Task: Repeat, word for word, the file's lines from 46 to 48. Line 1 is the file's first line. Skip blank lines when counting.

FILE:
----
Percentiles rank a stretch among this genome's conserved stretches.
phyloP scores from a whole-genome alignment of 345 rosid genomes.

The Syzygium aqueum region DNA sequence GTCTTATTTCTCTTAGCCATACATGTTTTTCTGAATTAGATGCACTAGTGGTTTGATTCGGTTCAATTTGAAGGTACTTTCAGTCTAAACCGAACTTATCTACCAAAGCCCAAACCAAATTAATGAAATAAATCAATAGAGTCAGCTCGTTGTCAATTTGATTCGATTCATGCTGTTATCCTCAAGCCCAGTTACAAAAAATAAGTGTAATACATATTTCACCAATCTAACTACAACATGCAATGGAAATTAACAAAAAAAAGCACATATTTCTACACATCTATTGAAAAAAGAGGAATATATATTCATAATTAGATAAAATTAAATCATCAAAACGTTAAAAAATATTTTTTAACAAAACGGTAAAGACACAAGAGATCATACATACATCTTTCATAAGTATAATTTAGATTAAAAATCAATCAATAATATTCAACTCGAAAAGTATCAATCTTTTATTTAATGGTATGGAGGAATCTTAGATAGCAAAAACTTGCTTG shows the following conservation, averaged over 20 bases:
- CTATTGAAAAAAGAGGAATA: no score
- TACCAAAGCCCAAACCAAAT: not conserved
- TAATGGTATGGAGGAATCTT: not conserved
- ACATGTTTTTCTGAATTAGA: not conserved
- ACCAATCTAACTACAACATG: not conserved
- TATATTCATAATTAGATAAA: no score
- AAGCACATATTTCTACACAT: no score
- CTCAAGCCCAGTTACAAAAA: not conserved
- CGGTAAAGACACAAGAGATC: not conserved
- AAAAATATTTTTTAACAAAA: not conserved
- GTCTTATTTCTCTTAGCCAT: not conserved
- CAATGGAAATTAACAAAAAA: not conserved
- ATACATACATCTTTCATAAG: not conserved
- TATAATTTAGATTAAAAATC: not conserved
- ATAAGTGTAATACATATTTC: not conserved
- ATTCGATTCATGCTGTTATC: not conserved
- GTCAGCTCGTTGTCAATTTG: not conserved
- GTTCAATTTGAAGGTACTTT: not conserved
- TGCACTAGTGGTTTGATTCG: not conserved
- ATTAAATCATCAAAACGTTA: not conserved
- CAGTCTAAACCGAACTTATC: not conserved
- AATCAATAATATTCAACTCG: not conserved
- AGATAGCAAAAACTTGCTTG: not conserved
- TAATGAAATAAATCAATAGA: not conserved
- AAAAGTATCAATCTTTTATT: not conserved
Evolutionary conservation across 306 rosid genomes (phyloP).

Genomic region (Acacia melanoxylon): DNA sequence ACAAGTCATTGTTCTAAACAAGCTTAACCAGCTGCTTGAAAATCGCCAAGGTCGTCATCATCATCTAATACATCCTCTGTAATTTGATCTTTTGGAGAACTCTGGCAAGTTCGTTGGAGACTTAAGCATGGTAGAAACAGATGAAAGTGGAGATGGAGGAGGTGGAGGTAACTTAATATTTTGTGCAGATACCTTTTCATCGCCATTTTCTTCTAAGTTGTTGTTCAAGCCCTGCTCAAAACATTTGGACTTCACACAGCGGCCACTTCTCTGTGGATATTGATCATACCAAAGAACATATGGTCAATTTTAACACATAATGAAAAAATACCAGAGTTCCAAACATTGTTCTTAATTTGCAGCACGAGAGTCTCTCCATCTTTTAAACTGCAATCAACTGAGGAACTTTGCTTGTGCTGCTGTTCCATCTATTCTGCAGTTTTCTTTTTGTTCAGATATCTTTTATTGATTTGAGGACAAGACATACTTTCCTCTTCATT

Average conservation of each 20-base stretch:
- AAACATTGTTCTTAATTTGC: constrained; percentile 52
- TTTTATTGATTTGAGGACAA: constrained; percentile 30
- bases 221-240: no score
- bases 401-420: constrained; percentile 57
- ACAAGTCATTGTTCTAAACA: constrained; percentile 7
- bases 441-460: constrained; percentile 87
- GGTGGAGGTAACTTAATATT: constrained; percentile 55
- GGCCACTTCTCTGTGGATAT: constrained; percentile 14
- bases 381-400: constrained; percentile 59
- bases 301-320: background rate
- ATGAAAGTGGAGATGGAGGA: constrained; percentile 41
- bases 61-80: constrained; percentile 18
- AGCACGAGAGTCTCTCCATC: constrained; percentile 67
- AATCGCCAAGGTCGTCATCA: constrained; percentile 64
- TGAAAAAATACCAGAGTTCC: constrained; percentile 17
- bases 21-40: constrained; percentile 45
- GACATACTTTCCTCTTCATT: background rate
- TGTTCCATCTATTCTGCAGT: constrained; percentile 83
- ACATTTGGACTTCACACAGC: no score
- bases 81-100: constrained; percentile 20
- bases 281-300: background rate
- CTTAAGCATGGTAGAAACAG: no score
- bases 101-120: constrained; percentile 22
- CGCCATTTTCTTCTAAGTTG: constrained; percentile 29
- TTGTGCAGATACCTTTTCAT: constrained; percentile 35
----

- TGAAAAAATACCAGAGTTCC: constrained; percentile 17
- bases 21-40: constrained; percentile 45
- GACATACTTTCCTCTTCATT: background rate